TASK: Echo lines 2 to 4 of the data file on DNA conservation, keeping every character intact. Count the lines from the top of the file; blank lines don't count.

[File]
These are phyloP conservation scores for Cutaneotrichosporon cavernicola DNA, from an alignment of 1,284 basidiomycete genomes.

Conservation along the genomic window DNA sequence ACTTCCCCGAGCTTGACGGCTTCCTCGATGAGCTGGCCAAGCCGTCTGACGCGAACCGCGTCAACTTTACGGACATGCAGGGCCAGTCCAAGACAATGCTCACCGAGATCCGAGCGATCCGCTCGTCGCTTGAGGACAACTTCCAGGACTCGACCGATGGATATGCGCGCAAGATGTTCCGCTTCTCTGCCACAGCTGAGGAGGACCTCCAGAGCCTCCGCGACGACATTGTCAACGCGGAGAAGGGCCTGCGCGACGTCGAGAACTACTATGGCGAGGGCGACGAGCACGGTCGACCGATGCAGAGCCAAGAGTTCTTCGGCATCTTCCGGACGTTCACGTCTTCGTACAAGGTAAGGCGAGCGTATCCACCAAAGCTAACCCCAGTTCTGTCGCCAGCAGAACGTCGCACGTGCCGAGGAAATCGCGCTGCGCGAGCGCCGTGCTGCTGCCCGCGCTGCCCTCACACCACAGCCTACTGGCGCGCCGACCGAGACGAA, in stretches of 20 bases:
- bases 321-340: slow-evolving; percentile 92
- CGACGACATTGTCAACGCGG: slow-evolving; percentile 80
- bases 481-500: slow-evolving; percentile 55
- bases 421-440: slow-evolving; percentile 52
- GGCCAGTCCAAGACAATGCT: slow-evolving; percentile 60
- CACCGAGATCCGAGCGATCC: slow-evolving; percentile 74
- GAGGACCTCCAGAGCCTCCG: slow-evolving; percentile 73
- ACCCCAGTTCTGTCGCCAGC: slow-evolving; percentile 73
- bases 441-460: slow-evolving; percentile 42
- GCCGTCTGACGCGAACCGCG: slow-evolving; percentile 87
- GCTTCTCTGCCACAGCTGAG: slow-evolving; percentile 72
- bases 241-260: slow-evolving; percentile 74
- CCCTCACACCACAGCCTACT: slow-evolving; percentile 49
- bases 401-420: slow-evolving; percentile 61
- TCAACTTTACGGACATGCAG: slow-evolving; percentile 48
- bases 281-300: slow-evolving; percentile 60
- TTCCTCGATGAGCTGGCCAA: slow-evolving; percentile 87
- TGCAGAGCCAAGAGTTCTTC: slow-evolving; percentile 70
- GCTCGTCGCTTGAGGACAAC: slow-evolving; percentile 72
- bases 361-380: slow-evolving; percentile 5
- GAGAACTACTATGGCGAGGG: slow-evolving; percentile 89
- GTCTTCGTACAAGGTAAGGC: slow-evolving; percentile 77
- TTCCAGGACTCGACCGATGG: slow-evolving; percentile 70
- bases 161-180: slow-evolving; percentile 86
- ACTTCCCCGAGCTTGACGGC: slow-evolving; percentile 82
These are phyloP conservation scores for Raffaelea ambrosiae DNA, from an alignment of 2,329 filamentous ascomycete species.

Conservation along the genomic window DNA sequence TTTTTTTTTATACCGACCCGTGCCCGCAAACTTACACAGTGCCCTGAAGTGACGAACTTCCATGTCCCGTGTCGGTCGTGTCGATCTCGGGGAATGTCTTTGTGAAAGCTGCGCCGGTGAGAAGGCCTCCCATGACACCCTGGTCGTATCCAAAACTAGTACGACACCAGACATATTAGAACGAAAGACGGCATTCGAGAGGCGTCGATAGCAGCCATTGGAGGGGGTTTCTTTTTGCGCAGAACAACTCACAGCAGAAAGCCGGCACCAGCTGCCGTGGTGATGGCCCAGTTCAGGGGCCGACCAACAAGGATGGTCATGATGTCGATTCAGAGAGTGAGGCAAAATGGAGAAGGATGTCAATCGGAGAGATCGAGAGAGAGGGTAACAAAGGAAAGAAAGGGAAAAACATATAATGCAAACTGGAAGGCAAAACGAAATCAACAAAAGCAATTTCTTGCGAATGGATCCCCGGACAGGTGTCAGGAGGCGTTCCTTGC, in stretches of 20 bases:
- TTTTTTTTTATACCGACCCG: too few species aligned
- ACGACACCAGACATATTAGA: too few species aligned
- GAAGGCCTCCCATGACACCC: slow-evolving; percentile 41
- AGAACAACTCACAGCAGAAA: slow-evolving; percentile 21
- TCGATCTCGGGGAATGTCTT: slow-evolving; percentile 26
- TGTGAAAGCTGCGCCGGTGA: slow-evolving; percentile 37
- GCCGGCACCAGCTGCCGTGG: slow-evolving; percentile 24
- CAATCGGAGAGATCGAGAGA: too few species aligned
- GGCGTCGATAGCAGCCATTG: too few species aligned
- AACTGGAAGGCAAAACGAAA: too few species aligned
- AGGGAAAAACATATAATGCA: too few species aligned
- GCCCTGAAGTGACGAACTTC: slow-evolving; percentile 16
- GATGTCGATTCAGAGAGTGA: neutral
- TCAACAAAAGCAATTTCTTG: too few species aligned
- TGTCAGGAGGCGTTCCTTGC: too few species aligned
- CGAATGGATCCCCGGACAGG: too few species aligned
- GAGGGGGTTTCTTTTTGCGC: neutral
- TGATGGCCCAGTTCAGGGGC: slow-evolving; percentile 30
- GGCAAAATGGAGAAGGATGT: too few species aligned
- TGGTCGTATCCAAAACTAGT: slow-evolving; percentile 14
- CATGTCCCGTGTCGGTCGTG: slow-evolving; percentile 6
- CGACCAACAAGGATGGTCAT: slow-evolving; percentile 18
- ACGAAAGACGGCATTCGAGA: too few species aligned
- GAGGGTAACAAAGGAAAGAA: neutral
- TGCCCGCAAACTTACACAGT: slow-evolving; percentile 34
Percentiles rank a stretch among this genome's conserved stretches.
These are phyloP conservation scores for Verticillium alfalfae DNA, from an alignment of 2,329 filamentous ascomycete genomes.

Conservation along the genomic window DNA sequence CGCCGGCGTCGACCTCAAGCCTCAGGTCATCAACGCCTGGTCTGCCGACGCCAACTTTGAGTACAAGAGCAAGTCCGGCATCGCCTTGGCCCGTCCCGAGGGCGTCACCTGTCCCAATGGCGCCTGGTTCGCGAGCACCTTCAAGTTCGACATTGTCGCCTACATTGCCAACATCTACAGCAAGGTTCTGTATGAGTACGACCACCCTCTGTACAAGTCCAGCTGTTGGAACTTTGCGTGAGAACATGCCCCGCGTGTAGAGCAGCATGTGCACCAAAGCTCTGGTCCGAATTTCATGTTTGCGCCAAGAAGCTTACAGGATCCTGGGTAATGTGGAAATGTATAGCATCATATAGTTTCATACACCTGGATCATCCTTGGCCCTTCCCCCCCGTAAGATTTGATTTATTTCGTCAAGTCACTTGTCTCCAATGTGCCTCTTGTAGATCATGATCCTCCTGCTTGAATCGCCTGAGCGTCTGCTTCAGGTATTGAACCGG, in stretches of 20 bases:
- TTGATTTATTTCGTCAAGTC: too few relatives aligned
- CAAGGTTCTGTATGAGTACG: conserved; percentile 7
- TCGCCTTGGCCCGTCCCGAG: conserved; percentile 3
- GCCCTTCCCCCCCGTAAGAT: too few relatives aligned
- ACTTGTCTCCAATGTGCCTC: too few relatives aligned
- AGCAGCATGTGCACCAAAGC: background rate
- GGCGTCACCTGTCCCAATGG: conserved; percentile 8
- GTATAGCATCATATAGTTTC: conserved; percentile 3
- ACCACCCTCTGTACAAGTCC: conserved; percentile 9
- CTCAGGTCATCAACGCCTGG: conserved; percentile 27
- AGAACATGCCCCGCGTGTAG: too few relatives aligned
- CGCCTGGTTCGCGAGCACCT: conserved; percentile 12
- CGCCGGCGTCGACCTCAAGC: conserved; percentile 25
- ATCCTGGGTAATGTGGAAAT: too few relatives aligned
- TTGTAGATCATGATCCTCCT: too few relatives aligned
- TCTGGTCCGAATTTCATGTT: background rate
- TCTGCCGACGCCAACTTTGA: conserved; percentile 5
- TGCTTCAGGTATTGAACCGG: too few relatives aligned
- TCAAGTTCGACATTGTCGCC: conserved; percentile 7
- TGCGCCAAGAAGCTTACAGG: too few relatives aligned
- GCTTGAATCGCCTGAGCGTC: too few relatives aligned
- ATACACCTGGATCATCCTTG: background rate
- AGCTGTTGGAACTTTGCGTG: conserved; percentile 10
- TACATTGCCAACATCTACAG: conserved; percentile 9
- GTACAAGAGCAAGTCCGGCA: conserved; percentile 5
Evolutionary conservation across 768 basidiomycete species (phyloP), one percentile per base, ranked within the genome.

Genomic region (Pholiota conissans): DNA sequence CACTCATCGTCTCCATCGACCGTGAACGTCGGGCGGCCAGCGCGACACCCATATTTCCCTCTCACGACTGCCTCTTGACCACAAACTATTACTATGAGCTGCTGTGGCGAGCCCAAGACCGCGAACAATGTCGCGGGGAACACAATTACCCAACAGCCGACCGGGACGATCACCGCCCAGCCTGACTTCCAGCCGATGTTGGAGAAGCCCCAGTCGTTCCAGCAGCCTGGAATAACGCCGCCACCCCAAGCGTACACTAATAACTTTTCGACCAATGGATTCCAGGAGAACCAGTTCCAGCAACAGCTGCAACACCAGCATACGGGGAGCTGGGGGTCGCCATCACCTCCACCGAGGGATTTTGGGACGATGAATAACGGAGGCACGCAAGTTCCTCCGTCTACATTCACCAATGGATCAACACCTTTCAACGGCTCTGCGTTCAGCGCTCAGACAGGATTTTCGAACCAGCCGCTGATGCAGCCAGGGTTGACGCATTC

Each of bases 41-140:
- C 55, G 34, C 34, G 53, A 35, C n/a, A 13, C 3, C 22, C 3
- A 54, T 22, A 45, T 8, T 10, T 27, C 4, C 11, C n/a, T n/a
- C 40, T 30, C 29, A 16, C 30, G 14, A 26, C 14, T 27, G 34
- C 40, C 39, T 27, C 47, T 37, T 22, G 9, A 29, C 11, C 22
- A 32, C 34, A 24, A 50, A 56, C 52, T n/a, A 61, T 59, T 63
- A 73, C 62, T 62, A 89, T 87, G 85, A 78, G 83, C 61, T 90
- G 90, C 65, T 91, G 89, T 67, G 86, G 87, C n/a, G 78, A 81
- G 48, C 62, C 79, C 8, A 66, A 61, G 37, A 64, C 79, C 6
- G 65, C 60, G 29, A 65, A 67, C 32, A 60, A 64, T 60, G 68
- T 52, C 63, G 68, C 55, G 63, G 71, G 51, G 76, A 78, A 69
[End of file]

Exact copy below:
Conservation along the genomic window DNA sequence ACTTCCCCGAGCTTGACGGCTTCCTCGATGAGCTGGCCAAGCCGTCTGACGCGAACCGCGTCAACTTTACGGACATGCAGGGCCAGTCCAAGACAATGCTCACCGAGATCCGAGCGATCCGCTCGTCGCTTGAGGACAACTTCCAGGACTCGACCGATGGATATGCGCGCAAGATGTTCCGCTTCTCTGCCACAGCTGAGGAGGACCTCCAGAGCCTCCGCGACGACATTGTCAACGCGGAGAAGGGCCTGCGCGACGTCGAGAACTACTATGGCGAGGGCGACGAGCACGGTCGACCGATGCAGAGCCAAGAGTTCTTCGGCATCTTCCGGACGTTCACGTCTTCGTACAAGGTAAGGCGAGCGTATCCACCAAAGCTAACCCCAGTTCTGTCGCCAGCAGAACGTCGCACGTGCCGAGGAAATCGCGCTGCGCGAGCGCCGTGCTGCTGCCCGCGCTGCCCTCACACCACAGCCTACTGGCGCGCCGACCGAGACGAA, in stretches of 20 bases:
- bases 321-340: slow-evolving; percentile 92
- CGACGACATTGTCAACGCGG: slow-evolving; percentile 80